What are the clues to a potential problem?  If a factory built chimney then rust stains are one significant clue.  These could be on the outside or the inside.  If they are in the fireplace then the risk can become even higher – if you see it in the fireplace then it is likely a lot worse up the chimney.

Another clue may be any standing water or where you see water dripping – water anywhere near your home is never a good thing.  Your chimney does not like water and neither does any other part of your home – water is their #1 enemy.

Look for bent, damaged or missing flashing.  The metal flashing around your masonry or factory built chimney (as well as the caulking as well) are designed to keep water out.  They must be intact and in good condition to work well.  These can become warped or damaged over time and cause water intrusion and eventual water damage.

If you don’t have a rain cap get one now.  If there is not one there is a considerable increase in risk of damage.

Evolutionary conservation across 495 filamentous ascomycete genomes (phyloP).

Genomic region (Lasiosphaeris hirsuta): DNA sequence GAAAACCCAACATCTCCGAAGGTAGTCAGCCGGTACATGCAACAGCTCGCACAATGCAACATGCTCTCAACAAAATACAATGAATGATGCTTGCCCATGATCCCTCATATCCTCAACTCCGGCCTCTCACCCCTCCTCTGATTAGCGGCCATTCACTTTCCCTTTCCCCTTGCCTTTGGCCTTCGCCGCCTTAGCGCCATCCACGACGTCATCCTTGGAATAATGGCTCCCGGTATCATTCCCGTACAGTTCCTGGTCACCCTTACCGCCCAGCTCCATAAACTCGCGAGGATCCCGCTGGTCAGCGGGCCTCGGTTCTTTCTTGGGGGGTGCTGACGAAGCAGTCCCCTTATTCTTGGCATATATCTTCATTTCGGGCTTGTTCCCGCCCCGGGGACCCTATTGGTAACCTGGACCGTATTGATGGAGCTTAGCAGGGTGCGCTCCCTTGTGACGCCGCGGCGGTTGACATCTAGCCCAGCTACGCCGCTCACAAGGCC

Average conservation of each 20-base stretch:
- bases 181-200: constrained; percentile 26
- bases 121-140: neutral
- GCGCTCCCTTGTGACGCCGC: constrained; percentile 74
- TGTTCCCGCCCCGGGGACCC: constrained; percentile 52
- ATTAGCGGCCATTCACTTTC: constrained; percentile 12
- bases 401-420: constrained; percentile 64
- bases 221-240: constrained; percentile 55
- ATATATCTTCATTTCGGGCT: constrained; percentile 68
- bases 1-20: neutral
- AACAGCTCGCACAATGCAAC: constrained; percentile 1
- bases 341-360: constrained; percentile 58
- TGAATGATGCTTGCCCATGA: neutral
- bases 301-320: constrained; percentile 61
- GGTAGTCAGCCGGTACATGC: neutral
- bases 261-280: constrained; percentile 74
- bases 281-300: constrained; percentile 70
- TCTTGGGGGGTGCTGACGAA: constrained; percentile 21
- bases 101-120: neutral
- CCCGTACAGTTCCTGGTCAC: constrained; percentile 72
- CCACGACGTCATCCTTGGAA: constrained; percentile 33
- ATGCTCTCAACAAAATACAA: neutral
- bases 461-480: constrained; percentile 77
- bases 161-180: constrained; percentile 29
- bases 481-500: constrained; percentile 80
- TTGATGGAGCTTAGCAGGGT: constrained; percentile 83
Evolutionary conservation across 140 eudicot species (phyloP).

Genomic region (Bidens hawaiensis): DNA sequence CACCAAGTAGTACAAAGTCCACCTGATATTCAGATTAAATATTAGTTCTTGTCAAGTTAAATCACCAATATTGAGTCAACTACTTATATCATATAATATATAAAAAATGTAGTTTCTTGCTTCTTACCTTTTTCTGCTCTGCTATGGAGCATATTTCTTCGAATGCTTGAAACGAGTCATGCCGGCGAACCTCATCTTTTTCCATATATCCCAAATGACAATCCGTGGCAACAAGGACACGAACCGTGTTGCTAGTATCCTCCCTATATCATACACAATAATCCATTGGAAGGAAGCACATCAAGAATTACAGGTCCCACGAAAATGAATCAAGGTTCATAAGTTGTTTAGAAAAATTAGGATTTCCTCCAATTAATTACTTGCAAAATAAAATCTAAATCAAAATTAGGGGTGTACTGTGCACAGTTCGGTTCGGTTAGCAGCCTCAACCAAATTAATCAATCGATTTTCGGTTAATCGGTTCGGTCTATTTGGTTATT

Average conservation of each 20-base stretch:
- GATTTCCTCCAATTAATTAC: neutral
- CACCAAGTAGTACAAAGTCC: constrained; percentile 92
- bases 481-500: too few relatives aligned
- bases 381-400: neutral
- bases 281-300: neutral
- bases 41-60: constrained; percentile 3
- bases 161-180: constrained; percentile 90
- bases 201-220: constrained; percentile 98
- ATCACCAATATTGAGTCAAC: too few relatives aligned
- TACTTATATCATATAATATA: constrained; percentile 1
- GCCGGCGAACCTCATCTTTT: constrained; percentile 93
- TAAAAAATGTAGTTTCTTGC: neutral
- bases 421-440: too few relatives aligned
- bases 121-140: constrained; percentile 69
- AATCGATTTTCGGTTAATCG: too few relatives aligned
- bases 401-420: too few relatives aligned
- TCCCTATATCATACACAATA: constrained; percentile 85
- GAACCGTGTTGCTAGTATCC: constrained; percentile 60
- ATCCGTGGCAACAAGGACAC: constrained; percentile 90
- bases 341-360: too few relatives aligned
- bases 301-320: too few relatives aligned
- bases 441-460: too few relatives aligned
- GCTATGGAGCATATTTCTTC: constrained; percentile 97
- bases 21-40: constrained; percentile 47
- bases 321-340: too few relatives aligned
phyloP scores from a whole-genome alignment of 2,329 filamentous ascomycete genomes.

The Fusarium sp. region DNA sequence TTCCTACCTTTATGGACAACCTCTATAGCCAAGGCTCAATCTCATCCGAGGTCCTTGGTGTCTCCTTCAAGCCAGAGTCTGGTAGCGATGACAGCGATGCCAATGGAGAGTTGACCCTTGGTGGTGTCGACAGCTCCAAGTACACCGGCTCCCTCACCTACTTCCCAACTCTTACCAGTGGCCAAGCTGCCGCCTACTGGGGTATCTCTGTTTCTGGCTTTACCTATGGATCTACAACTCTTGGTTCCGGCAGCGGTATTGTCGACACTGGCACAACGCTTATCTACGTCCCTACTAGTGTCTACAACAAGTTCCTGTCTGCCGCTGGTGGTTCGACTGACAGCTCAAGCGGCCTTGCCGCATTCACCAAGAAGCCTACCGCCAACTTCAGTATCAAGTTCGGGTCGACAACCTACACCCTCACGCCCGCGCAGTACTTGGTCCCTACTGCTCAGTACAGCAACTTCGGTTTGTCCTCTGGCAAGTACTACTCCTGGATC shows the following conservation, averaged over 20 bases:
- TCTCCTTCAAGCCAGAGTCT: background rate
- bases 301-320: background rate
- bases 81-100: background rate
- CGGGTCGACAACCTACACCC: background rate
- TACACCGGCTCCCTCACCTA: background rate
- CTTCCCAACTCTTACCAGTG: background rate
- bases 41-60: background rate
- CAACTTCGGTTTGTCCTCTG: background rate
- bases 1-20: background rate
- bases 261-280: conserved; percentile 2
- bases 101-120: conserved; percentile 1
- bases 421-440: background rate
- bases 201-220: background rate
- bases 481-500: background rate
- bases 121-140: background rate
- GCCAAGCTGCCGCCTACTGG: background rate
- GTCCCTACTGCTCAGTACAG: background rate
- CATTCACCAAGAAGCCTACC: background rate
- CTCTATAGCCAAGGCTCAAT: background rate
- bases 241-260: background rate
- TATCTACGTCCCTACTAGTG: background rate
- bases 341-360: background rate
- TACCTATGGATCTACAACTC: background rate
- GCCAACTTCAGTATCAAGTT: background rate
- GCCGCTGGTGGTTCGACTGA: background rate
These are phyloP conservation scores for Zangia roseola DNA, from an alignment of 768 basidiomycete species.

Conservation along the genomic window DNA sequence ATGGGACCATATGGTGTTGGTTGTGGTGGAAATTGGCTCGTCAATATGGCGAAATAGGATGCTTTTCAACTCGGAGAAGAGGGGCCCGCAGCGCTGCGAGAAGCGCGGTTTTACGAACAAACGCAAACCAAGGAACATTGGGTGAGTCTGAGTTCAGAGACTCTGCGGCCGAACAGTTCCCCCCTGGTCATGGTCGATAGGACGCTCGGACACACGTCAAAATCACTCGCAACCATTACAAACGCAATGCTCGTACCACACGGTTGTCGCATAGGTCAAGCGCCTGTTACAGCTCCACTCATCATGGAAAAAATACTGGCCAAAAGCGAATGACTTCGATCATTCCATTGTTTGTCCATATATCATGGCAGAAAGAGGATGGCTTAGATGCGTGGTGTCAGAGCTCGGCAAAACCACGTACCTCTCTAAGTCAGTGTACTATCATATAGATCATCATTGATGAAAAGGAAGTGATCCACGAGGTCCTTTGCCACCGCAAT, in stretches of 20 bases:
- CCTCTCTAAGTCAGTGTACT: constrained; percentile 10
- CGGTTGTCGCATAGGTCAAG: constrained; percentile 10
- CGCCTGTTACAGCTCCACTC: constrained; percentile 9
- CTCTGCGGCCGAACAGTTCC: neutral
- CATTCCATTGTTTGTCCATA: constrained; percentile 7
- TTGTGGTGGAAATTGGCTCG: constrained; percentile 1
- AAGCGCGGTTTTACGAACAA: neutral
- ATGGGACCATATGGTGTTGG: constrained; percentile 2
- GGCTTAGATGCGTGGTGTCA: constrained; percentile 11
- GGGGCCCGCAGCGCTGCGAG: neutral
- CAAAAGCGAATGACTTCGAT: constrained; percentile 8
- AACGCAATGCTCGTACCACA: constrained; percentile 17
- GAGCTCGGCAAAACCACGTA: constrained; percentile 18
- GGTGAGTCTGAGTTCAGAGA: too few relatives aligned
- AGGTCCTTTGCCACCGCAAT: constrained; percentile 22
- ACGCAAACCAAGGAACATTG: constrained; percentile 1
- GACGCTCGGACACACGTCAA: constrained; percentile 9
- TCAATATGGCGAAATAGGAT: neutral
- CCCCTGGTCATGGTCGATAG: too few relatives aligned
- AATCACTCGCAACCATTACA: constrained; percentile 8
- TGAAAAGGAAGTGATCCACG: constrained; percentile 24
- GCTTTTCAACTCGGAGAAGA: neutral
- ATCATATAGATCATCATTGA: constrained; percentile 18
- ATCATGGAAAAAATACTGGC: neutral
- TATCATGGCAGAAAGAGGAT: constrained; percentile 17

If a masonry chimney – consider having waterproofing applied to the outside – a proper material will allow moisture to escape out but prevent it from entering the masonry.  Never use any paint or non-vapour permeable water sealer not designed for masonry – as it will make it worse and actually can hasten masonry deterioration!

Call a Certified Chimney Sweep to perform any recommended jobs – the Certified Chimney Sweeps are the top level of the industry’s professional standard.

How to best clean a clay tile lined fireplace flue in a masonry chimney?

What’s the most effective way to sweep and remove the creosote from a clay tile lined fireplace flue in a masonry chimney?

Honestly there is no single and no easy answer.  There are many different creosote types encountered and some require slightly different techniques.  The advancement of tools in the industry helps a lot and there are other factors as well such as rooftop or chimney access.  Bottom line if there is more than 2mm of creosote – it should be cleaned.

Historically the way to clean was from the top working down using either round or flat wire brushes; this can be effective when there is a powdery creosote buildup or even a thin layer of glaze present.

However, due to technology the rotary sweeping method from bottom up using nylon or poly rods attached to a drill has become quite effective and popular.  These also are very effective at removing the powdery creosote buildups as well as thin layers of creosote glaze – they can actually be more effective than the older brush method – although the older brush method does give a feel when using which is beneficial in a masonry chimney and lost in the power sweep.